Tag Archives: fluff

Does your resume stand up or sit down?

We recently received an often expressed comment and an often-asked question from Nina Burkley, a recent graduate at one of our local vocational schools. Ready to graduate, Nina wants to stand up above her fellow competition (a smart thing to do) and make sure the hiring manager takes a second look at her qualifications.

Nina is worried about losing credibility and career opportunities due to fluff, graphics, and use of colors in her documents… what do you practice?

Crossing the line between standing up and sitting down is a matter of common sense, industry standards, and the ability to think like an employer. Here’s what Nina had to say…

Everyone says I need to make my resume stand out, and I’ve seen some pretty cool examples online where people use photos, graphics, and colors to give their document some pizzaz. What are your thoughts on doing this?”

Thanks for the question, Nina. Using photos and colors will definitely make your resume stand out, but not always in the way you might like. Although there is no global best-practice “official” list of requirements for a resume, the top career management associations do make some rather strong suggestions which I, too, recommend as you consider document development.

Listening to experts in the field makes a great deal of sense when it comes to your career. Put in another way, taking the lazy research way and trusting online recommendations may not be in your best interest as anyone can (and do) jot misguided gibberish. Fortunately, you know better than the follow blindly!

Let’s round up a few best-practice suggestions from the top career management associations:

1) Limit the use of color. Here’s an idea: Use any color you want as long as it is black and white. Naturally there is room for brief moments of shade but, as a general rule, colors are not the way to go.

2) With limited color choices, pictures lose impact so you may want to reconsider using images. Think of it this way: Slipping in cheap clip-art does not say many positives about your creative abilities.

3) If you are a graphic artist (or in another creative industry—accounting not included in this bunch), use common sense when it comes to image branding. Think like an employer when it comes to pictures as what you intend to show may not be what is perceived or recognized, leading the way to confusion and possible insults.

4) With Internet transparency, many folks are going with the flow by placing personal photos on their resume… Here’s the scoop: Throughout the United States, personal photos on resumes is not recommended… unless you happen to be applying to be a swimsuit model. True enough, in some European countries, placing personal photos is fairly common… but we are not in England.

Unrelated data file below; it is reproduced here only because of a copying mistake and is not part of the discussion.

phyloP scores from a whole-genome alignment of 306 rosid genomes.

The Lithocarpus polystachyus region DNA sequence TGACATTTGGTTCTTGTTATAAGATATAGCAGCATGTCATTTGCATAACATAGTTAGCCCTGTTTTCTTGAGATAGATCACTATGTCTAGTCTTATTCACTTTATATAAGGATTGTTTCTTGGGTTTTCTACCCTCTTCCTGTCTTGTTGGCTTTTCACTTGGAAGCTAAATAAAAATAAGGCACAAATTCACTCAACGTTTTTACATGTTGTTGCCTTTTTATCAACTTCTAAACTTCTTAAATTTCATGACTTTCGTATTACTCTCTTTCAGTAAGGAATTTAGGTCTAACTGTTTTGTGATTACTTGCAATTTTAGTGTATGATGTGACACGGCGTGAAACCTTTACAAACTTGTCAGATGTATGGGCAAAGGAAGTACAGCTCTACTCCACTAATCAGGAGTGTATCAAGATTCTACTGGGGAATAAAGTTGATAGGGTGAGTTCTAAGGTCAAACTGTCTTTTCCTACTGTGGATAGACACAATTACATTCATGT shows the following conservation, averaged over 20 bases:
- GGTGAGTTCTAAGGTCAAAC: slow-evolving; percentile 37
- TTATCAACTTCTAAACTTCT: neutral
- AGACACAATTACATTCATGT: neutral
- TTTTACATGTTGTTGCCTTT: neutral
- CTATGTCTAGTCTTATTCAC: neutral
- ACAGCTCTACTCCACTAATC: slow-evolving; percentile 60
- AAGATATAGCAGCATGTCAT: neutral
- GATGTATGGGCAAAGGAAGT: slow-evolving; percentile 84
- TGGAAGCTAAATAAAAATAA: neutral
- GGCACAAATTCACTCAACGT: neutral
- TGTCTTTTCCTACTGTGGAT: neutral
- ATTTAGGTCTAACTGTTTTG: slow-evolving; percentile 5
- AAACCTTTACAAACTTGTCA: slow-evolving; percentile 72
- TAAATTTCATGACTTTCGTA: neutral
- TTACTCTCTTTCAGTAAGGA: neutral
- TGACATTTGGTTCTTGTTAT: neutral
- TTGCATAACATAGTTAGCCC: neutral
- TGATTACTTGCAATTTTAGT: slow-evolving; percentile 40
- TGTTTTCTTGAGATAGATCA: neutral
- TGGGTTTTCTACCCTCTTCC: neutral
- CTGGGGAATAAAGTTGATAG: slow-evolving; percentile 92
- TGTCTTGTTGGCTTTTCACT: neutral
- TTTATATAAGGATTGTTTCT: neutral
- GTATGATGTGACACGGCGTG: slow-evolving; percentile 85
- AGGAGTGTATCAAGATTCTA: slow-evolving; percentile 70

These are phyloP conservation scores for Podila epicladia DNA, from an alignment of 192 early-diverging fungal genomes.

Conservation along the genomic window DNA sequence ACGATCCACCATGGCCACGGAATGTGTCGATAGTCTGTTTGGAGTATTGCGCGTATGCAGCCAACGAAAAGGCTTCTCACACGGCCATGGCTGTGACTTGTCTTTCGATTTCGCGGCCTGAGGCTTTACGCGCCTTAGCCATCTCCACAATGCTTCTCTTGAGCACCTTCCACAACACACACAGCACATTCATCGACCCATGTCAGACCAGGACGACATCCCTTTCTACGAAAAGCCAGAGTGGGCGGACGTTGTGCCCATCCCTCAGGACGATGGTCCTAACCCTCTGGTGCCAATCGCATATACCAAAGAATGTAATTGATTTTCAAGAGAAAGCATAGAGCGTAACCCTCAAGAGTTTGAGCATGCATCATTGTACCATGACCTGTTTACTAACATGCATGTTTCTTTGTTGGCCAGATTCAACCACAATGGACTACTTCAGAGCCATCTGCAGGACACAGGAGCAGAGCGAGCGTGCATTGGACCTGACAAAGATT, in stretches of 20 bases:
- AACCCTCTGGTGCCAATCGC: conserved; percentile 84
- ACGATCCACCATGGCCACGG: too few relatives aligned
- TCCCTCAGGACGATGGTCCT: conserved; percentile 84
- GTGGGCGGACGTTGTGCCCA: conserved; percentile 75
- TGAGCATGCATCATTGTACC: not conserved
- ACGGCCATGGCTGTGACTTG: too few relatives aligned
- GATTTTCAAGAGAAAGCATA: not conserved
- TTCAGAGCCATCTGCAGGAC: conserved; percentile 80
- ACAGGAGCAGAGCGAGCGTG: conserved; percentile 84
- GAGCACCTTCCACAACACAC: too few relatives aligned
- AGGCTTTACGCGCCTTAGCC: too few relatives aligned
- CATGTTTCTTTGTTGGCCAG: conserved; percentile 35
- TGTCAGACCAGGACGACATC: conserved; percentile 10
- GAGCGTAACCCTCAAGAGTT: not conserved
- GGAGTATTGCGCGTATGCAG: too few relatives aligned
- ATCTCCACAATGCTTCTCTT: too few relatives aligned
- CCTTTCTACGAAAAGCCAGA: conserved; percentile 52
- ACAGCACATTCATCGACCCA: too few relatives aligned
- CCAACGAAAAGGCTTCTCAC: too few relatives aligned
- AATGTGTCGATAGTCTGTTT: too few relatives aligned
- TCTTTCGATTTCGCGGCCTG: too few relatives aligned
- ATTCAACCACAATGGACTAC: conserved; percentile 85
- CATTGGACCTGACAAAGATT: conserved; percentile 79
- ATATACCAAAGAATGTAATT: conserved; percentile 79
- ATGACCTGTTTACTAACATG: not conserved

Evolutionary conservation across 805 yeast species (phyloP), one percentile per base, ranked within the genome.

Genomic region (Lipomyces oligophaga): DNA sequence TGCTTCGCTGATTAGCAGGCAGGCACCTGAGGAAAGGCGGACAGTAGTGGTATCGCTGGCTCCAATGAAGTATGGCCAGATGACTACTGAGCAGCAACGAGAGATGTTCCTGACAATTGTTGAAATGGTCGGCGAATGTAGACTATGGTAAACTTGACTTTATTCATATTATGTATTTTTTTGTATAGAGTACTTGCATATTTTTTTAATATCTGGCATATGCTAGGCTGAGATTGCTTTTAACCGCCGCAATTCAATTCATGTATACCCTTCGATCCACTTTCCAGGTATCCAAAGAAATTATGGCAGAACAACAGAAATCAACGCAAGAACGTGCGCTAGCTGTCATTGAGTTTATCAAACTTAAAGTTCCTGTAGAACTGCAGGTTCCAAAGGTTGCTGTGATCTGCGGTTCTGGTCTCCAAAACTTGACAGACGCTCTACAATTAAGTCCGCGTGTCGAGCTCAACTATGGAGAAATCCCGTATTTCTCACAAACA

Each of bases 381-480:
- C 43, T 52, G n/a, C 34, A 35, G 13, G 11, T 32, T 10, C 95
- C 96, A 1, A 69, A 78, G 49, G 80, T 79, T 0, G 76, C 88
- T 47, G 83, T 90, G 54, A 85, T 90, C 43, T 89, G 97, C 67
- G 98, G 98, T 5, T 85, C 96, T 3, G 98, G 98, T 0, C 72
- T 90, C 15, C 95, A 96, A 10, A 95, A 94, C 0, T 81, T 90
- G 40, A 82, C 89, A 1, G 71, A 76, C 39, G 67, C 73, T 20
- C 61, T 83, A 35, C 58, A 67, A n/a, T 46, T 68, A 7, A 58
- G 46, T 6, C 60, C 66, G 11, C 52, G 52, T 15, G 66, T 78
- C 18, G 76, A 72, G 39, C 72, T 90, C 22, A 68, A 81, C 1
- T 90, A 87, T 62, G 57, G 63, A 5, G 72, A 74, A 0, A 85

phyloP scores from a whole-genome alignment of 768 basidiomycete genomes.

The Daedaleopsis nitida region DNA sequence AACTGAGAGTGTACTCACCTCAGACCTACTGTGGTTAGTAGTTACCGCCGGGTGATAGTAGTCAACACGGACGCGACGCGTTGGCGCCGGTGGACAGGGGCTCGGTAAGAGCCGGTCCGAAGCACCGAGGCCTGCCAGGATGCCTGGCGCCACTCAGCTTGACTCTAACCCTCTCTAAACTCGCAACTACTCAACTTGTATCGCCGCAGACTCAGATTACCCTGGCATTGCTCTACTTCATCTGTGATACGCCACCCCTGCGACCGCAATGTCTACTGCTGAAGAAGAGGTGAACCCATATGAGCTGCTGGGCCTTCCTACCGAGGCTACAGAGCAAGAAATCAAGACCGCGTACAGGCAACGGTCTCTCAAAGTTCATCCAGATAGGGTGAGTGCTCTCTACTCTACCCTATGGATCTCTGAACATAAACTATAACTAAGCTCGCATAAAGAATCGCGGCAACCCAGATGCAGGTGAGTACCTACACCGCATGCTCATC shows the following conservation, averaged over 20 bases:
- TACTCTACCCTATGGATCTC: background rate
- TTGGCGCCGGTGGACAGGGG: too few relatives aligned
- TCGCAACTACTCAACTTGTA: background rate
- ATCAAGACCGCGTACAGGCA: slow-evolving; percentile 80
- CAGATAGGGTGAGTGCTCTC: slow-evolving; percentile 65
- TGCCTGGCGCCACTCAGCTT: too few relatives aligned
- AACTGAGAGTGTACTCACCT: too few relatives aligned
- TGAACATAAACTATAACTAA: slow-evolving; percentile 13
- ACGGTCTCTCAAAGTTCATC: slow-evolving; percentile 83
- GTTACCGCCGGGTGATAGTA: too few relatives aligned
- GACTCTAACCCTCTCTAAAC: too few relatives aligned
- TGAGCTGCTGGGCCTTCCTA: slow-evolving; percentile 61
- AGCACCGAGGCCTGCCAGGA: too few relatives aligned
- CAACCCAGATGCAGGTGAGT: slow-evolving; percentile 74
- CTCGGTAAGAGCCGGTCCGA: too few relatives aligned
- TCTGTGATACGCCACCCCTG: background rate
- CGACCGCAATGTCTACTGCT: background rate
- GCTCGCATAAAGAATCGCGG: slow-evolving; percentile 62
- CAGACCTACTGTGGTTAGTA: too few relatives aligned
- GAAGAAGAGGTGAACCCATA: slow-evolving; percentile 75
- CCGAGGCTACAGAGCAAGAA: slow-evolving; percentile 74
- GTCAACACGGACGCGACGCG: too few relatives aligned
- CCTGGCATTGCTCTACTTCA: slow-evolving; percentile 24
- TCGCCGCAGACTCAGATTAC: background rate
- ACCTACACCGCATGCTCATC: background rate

5) Pizzaz does not get you hired… your knowledge, skills, and abilities (along with your soft skills) get you inside the door; getting your foot in the door should be your number one priority.

6) Think like an employer: Hiring managers often receive hundreds of resumes/applications for one job position. Hiring executives are not in the mood to waste time on clip art, fluff, unrecognizable images, or irrelevant clatter. In other words, state as professionally the value you bring and how you will positively affect the bottom line… nothing else really matters.

With the above in mind, if you must, use moderation and common sense when it comes to artistic flare.

Note: If the job you’re applying for doesn’t require any work to be submitted with it, then you should leave colors and graphics out of your resume. There is no need for it.

If the job position requires supplemental material such as a portfolio displaying work accomplishments, you have a creative license to introduce color, graphics, and blue prints. It is recommended that all applicants create a professional portfolio as “showing” your talents is always more effective than simply “telling” what think you can do. Distinct portfolios have the power to lift you above the competition quickly and impressively as long as it is relevant to the job/industry.

To detail a bit further: A portfolio is a hard copy or digital folder containing past work as it relates to the current position you’re applying for. In the graphic design example, the job seeker would use his or her resume to highlight work experience and skills while using the portfolio to actually demonstrate it.

Time to wrap Nina’s comment/question into a branding statement for all to take advantage of:

It is always better to make your resume stand up due to layout of information; overuse or misaligned graphics, color, or pictures often prove to be detrimental to career success.

If you would like our career experts to address specific questions or issues related to your career development and success, reach out by using the comment box.

For those interested in cutting-edge career books to guide you along your journey, visit www.edu-cs.com or go to Amazon and search Danny at ECS for a listing of available material.

Danny Hufman, MA, CEIP, CPRW, CPCC
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